Watching Glory Die

The Windsor Feminist Theatre’ production of Judith Thompson’s 2014 play about injustice in the Canadian prison system feels timely in an age where atrocities committed against people deemed subhuman by those in charge are in the news almost daily and suspicious deaths while in custody are being talked about more and more. Based on the real-life case of teenager Ashley Smith who died by her own hand aged 19 while on suicide watch at the Grand Valley Institution for Women. The guards had been instructed not to intervene and therefore watched her die without trying to help her.

Watching Glory Die is a very serious play.

It’s a serious subject and Watching Glory Die is a very serious play. In essence a series of monologues for three characters, Glory the prisoner, Rosellen her mother and Gail the prison guard, each one explaining their experience and views of the system that leads to the tragic ending. Each performer is confident and convincing in their roles, with Kelli Fox especially effective as the exasperated mother who did “everything right” when raising her daughter and can’t understand how things went so wrong. Both Kathryn Haggis and Nathanya Barnett are underserved with more thinly written roles. Haggis mostly serves as an expository device explaining to the audience how the prison system works and repeating the common refrain of good people doing bad things everywhere, that she was just “following orders”. Meanwhile Barnett has nowhere to go with a character whose mind is already broken when we meet her. It’s only in the brief moment where she performs a slam poem for another inmate that we get a glimpse of the girl she was before.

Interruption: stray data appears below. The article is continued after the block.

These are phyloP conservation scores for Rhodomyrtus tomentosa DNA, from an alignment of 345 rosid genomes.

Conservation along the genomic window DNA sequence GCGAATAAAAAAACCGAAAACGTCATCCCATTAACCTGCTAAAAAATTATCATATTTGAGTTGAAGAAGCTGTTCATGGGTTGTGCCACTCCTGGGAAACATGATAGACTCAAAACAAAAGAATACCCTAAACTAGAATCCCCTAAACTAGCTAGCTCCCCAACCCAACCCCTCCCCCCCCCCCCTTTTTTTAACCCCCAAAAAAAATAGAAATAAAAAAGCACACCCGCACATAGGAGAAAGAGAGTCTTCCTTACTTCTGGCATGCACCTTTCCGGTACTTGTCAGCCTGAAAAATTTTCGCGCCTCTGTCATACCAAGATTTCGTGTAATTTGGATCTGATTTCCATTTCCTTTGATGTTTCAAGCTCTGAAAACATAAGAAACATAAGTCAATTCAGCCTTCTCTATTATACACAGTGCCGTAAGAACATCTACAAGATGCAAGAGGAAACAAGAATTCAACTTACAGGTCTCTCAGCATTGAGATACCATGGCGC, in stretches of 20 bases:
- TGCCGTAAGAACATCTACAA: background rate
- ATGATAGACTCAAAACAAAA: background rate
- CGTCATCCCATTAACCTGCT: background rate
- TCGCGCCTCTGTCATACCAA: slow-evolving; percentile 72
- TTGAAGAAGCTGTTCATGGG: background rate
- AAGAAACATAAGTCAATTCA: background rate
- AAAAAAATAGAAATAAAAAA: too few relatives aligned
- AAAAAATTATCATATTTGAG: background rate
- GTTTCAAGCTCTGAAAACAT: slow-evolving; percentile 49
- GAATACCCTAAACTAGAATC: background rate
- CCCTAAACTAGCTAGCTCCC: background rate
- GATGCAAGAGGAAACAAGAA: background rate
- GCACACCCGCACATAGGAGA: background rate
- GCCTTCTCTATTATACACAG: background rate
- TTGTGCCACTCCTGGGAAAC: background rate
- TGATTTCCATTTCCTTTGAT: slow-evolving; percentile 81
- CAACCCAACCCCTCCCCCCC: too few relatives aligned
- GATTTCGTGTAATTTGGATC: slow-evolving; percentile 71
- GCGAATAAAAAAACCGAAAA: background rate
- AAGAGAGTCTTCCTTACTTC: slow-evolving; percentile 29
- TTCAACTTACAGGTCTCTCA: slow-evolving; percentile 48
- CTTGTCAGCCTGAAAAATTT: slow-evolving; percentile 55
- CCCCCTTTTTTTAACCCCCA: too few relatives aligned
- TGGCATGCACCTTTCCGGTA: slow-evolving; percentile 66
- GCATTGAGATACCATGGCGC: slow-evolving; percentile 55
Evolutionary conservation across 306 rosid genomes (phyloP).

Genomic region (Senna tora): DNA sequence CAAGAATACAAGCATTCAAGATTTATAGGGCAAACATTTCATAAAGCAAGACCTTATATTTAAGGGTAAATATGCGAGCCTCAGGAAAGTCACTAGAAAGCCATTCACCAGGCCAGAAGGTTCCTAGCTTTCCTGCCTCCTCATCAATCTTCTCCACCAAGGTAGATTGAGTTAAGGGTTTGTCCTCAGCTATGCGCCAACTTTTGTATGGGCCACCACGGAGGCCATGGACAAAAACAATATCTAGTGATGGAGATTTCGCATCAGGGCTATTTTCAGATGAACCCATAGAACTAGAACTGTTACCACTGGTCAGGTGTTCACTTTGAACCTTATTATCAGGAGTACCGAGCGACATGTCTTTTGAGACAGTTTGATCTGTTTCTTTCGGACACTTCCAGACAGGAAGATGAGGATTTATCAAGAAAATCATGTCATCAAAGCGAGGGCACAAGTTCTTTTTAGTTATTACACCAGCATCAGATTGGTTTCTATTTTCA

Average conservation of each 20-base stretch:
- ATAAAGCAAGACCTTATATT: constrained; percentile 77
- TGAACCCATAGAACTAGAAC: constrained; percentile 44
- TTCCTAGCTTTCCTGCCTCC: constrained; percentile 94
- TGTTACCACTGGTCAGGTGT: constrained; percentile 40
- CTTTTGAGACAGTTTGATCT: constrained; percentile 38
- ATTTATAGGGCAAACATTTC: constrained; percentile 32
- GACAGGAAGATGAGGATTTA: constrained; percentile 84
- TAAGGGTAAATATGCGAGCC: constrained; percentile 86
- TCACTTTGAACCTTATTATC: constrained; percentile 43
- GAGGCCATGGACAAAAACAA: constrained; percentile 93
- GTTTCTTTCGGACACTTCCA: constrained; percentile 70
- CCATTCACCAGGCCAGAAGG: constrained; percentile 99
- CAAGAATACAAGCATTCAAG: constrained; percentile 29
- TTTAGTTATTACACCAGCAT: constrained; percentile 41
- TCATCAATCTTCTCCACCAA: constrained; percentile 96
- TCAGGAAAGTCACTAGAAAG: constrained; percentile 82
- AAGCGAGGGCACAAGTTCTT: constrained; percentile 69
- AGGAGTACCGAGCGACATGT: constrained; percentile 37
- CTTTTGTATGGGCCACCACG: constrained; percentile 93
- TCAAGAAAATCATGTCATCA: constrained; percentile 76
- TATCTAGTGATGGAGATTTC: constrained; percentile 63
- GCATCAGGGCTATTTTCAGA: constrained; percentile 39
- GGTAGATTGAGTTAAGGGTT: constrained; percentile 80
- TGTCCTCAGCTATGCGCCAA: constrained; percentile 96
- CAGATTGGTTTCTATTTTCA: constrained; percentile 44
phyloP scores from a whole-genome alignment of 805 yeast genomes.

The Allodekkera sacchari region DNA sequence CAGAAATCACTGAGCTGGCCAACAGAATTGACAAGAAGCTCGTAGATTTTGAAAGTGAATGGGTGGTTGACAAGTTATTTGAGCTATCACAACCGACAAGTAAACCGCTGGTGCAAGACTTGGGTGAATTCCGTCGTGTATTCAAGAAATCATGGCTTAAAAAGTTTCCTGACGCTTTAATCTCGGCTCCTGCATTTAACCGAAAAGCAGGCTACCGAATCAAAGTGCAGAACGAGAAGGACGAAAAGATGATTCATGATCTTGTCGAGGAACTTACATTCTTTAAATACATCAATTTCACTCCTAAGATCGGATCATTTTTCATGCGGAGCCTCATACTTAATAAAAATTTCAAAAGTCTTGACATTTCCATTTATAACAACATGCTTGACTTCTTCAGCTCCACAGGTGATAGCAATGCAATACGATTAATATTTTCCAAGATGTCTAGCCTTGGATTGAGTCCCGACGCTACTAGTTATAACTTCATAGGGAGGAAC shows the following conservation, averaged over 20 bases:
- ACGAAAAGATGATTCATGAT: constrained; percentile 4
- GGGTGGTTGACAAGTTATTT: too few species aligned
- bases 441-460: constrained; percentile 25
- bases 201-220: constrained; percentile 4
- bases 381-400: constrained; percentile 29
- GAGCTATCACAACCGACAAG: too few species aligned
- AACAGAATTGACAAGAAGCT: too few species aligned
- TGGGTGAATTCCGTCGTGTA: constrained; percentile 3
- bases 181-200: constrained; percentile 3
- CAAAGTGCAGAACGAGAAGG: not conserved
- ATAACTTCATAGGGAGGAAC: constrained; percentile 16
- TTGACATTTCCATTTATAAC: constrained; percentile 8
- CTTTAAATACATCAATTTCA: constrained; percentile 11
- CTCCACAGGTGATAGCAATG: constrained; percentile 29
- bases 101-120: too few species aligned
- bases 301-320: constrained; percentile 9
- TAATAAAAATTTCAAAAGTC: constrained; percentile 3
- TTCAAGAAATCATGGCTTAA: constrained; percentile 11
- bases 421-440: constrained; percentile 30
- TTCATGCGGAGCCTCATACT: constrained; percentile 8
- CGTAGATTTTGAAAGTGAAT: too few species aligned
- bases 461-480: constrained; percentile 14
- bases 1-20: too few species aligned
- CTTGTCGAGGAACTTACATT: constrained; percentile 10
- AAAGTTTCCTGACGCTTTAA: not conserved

The limited interaction between the characters makes the staging static and the lack of dynamic leads to the performance feeling way longer than its 75 minute runtime. Thompson’s play is content to use its characters as mouthpieces lecturing the audience on the horrors of a system that lets these things happen, without providing any insight into how or why it became that way, or the people caught in it.

Reviews by Ashleigh Torva

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Performances

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The Blurb

Judith Thompson's riveting and exquisite portrayal of three women trapped in a broken prison system will leave you dumbfounded. The play is inspired by the shocking and true story of teenager, Ashley Smith, who – after five years of being misdiagnosed, and mistreated, hallucinating away in "therapeutic quiet" – died by suicide in her prison cell while guards watched. Watching Glory Die takes a bold dramatic leap to forge the kind of visceral lyricism that is the hallmark of Judith Thompson at her most powerful.

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